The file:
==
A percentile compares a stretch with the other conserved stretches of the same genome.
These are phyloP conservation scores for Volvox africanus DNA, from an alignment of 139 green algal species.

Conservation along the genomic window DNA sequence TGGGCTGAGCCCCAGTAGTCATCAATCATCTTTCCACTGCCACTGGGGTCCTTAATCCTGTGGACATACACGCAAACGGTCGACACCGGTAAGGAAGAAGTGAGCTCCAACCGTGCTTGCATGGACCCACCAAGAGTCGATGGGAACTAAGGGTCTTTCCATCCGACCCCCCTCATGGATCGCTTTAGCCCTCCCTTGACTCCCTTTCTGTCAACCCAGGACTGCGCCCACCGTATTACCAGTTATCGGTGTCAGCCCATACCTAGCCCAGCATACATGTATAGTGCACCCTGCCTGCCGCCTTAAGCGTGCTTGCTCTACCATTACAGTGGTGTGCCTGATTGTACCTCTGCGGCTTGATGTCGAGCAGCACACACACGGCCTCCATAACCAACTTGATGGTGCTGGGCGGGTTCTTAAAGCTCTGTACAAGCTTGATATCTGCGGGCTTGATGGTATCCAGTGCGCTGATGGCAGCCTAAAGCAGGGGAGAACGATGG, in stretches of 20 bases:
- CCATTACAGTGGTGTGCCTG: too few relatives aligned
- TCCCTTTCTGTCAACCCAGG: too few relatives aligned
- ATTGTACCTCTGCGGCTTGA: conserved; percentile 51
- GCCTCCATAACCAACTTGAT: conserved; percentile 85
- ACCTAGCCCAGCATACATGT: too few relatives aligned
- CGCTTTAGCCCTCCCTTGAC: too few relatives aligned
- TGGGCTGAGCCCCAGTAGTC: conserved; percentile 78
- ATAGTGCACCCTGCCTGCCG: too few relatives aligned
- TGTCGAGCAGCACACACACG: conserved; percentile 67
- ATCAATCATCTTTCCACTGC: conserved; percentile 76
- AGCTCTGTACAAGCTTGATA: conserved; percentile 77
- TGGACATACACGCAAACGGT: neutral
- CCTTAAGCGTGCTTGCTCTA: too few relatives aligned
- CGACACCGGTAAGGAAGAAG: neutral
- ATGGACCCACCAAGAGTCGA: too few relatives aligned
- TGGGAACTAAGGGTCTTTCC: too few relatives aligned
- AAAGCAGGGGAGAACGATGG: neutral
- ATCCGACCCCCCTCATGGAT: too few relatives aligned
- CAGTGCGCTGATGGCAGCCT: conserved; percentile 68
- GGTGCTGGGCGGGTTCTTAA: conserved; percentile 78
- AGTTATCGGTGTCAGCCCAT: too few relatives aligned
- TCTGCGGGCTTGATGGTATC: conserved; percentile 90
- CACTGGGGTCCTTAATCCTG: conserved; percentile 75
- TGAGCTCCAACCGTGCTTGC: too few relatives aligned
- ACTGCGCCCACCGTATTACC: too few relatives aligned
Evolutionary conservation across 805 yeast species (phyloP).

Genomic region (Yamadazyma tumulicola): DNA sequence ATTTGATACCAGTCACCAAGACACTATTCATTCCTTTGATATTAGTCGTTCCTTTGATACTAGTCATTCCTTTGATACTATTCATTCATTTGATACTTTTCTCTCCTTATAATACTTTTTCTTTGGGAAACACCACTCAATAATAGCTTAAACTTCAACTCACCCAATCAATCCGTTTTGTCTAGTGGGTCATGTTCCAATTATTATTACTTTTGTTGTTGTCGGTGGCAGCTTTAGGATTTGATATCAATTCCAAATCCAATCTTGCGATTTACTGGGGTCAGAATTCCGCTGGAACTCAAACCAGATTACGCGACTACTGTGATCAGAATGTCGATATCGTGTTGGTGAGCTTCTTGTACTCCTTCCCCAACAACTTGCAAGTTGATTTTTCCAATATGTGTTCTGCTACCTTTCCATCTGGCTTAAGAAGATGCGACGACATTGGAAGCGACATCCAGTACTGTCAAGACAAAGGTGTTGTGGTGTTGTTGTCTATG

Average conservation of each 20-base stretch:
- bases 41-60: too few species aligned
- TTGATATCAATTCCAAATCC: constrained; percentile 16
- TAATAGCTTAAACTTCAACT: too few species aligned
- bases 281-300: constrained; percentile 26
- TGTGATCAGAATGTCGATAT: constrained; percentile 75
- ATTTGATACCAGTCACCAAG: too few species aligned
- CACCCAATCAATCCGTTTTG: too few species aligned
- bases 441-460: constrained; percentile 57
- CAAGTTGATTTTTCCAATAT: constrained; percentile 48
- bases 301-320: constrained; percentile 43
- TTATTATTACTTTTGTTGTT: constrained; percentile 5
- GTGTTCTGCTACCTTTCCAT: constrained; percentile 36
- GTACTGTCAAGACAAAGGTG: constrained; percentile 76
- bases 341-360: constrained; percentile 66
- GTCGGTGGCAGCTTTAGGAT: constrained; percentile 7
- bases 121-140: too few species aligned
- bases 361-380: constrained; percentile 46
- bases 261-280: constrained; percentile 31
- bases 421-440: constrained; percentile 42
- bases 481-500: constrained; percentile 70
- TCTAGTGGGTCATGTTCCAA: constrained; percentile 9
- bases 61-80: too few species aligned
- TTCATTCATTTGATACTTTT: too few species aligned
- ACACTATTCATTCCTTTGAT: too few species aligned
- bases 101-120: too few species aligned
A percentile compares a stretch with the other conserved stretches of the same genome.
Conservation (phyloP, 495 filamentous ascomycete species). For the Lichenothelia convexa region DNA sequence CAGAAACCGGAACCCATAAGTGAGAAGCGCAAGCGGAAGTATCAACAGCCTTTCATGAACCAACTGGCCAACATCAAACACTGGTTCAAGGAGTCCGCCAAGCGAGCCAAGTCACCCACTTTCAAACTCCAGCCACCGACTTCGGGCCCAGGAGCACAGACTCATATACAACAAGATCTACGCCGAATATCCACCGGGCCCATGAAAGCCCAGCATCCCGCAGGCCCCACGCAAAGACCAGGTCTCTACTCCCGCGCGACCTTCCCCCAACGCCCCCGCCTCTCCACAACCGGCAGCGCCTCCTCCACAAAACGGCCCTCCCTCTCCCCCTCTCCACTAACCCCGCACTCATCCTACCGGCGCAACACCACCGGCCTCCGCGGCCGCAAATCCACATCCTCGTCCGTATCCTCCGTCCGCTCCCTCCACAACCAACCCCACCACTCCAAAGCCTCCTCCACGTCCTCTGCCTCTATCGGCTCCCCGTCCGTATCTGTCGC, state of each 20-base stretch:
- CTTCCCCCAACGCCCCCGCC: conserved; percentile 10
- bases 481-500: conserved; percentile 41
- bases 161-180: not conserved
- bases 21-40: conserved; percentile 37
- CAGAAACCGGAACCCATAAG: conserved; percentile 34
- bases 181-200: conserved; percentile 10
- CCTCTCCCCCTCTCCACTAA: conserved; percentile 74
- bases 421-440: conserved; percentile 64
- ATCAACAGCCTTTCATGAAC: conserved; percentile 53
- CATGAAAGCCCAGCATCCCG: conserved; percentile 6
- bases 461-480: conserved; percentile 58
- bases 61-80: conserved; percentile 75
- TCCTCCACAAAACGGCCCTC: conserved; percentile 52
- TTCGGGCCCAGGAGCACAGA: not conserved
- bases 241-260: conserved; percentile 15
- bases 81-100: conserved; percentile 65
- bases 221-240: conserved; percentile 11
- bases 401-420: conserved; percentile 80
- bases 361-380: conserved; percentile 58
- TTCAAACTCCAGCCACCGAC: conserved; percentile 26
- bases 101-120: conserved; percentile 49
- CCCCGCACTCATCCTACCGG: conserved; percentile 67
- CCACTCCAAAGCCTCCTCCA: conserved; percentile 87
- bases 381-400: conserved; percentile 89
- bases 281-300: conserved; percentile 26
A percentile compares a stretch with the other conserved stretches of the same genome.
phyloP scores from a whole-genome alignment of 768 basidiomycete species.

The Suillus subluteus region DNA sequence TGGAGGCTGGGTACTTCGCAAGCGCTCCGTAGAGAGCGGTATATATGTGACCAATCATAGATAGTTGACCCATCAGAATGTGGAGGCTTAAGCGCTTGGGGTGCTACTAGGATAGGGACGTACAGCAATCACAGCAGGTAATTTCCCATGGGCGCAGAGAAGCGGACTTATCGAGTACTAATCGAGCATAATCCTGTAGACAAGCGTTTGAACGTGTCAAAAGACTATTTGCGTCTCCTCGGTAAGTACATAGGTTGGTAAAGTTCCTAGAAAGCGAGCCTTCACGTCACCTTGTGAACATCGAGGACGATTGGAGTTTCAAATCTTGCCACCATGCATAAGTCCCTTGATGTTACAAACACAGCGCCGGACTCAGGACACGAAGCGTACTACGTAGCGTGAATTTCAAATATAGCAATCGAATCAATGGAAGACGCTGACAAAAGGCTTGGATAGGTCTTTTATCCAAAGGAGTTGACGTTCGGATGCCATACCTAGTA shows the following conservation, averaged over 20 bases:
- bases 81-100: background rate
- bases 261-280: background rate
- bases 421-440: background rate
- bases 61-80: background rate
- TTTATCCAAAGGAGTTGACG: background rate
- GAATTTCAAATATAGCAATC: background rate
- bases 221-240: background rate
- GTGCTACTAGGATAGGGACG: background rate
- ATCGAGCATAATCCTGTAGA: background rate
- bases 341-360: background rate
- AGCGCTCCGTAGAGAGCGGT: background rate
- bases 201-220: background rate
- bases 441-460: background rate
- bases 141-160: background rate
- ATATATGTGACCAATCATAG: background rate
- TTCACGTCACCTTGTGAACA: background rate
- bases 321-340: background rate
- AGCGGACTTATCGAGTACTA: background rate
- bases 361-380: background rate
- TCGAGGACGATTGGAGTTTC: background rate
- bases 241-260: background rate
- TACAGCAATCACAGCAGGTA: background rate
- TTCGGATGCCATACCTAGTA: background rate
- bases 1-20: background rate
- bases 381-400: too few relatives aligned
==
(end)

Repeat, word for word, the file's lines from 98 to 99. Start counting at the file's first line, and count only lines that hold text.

- bases 201-220: background rate
- bases 441-460: background rate